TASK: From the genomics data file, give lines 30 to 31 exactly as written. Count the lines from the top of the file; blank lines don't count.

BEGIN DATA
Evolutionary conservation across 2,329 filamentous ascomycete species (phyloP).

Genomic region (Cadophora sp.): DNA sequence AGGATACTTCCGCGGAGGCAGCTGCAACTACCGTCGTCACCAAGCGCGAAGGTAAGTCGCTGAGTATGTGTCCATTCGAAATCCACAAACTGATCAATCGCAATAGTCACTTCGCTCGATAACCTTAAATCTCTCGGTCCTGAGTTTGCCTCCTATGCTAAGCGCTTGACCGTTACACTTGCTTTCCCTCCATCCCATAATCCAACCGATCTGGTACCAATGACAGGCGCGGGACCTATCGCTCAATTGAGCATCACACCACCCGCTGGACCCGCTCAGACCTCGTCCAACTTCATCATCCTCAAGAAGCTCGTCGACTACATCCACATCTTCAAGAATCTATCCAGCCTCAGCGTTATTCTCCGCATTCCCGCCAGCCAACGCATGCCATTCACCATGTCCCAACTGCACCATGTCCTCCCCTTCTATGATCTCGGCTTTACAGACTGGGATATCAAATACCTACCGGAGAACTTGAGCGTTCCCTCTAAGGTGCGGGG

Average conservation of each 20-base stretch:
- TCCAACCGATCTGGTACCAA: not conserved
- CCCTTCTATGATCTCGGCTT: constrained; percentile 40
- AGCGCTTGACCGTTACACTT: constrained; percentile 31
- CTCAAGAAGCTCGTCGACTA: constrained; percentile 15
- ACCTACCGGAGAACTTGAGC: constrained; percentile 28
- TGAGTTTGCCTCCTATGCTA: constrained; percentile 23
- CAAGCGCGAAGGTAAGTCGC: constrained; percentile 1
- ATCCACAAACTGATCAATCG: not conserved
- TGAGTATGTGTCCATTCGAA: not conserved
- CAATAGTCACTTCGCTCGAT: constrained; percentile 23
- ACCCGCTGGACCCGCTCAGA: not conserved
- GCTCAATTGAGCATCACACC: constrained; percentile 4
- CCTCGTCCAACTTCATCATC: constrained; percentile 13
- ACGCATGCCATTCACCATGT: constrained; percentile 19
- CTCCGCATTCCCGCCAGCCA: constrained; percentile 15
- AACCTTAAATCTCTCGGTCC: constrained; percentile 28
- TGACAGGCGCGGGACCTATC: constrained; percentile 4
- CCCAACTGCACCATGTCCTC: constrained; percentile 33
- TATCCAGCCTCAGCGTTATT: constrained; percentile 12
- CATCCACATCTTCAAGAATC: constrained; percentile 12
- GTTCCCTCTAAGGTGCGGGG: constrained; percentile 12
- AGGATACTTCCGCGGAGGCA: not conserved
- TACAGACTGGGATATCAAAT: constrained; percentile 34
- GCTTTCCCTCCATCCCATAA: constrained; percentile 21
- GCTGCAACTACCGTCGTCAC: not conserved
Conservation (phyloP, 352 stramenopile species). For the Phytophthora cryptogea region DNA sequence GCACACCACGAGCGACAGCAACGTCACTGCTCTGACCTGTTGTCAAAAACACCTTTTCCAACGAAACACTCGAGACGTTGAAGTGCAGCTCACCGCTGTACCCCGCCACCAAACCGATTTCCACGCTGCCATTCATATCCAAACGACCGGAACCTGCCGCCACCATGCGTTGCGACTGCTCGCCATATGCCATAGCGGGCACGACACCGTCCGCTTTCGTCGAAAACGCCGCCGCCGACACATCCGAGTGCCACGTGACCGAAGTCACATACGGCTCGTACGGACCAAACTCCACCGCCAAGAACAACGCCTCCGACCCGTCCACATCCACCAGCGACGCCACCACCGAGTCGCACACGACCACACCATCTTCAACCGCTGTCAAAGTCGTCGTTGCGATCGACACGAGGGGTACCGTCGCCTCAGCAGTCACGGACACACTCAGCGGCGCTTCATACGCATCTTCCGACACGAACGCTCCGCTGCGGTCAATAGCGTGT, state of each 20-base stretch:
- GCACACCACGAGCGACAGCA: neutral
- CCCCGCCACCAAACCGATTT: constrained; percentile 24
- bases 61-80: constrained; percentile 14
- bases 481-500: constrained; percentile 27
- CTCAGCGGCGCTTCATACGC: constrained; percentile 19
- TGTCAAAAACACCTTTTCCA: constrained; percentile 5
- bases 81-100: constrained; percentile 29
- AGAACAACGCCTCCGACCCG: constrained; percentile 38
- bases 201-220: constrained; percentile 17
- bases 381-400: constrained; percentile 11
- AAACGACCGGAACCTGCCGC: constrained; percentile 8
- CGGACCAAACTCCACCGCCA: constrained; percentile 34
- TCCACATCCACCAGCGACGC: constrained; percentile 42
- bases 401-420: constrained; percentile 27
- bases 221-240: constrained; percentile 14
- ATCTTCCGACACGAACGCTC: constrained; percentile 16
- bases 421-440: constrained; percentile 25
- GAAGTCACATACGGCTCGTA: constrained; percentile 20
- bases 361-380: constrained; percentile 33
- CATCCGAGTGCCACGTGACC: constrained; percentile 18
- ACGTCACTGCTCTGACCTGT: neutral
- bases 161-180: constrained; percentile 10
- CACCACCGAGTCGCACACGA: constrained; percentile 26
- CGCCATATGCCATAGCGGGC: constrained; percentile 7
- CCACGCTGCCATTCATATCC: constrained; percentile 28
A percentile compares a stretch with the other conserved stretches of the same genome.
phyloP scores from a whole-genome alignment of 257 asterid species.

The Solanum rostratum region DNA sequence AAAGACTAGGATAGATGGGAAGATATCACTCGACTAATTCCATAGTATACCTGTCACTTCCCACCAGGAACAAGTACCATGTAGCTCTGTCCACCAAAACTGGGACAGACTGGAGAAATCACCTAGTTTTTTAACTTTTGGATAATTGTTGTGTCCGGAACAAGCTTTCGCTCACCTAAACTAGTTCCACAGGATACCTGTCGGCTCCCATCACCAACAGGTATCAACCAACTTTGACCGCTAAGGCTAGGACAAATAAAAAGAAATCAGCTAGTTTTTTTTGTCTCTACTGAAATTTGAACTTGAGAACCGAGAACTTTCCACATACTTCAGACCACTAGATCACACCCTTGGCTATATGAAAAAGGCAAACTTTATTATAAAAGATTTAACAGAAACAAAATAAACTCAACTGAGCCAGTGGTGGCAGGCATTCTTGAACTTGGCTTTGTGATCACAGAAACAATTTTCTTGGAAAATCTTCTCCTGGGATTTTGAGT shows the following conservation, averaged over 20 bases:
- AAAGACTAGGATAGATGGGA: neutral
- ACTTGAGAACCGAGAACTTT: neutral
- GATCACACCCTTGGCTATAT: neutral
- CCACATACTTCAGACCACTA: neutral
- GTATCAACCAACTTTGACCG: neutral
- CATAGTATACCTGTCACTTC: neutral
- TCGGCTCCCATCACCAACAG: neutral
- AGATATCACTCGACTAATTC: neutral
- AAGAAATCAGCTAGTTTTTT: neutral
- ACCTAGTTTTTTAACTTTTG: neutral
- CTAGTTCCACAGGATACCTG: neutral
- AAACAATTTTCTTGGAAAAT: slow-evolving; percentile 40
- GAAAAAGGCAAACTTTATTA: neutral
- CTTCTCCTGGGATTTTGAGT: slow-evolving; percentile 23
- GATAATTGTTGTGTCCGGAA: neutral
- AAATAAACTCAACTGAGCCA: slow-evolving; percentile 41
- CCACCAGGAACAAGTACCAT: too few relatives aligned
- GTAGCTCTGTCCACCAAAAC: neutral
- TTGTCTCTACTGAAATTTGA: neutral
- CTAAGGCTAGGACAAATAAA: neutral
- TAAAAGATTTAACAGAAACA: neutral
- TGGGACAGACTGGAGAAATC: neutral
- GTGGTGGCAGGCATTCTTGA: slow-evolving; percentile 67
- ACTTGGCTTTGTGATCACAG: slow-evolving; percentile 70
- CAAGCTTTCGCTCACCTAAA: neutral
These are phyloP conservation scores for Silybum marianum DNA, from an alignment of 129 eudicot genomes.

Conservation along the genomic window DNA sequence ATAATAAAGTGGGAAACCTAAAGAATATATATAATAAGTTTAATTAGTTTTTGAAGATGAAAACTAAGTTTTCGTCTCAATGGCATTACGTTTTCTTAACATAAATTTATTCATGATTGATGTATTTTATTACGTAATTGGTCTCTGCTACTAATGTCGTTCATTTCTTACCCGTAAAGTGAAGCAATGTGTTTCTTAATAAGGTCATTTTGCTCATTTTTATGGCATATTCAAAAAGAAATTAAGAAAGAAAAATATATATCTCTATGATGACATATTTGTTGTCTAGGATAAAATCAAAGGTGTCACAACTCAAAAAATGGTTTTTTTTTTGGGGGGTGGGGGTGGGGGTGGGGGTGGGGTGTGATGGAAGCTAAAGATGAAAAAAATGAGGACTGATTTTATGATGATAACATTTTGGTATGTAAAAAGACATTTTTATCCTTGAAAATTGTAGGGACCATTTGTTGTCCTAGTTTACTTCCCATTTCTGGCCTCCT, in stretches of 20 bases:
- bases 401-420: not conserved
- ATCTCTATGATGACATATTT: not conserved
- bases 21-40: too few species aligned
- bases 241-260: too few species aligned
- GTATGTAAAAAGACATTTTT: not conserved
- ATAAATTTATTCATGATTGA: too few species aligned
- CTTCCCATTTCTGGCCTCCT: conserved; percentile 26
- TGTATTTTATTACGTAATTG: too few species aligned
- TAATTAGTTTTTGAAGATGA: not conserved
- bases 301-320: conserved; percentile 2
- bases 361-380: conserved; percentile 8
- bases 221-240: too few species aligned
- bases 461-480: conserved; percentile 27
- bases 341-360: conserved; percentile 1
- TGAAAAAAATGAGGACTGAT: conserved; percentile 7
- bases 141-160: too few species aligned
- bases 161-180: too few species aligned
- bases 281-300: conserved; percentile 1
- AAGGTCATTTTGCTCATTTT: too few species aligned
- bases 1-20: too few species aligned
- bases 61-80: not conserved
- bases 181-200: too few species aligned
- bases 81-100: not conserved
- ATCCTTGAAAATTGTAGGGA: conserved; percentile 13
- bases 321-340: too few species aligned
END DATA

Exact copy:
- GCACACCACGAGCGACAGCA: neutral
- CCCCGCCACCAAACCGATTT: constrained; percentile 24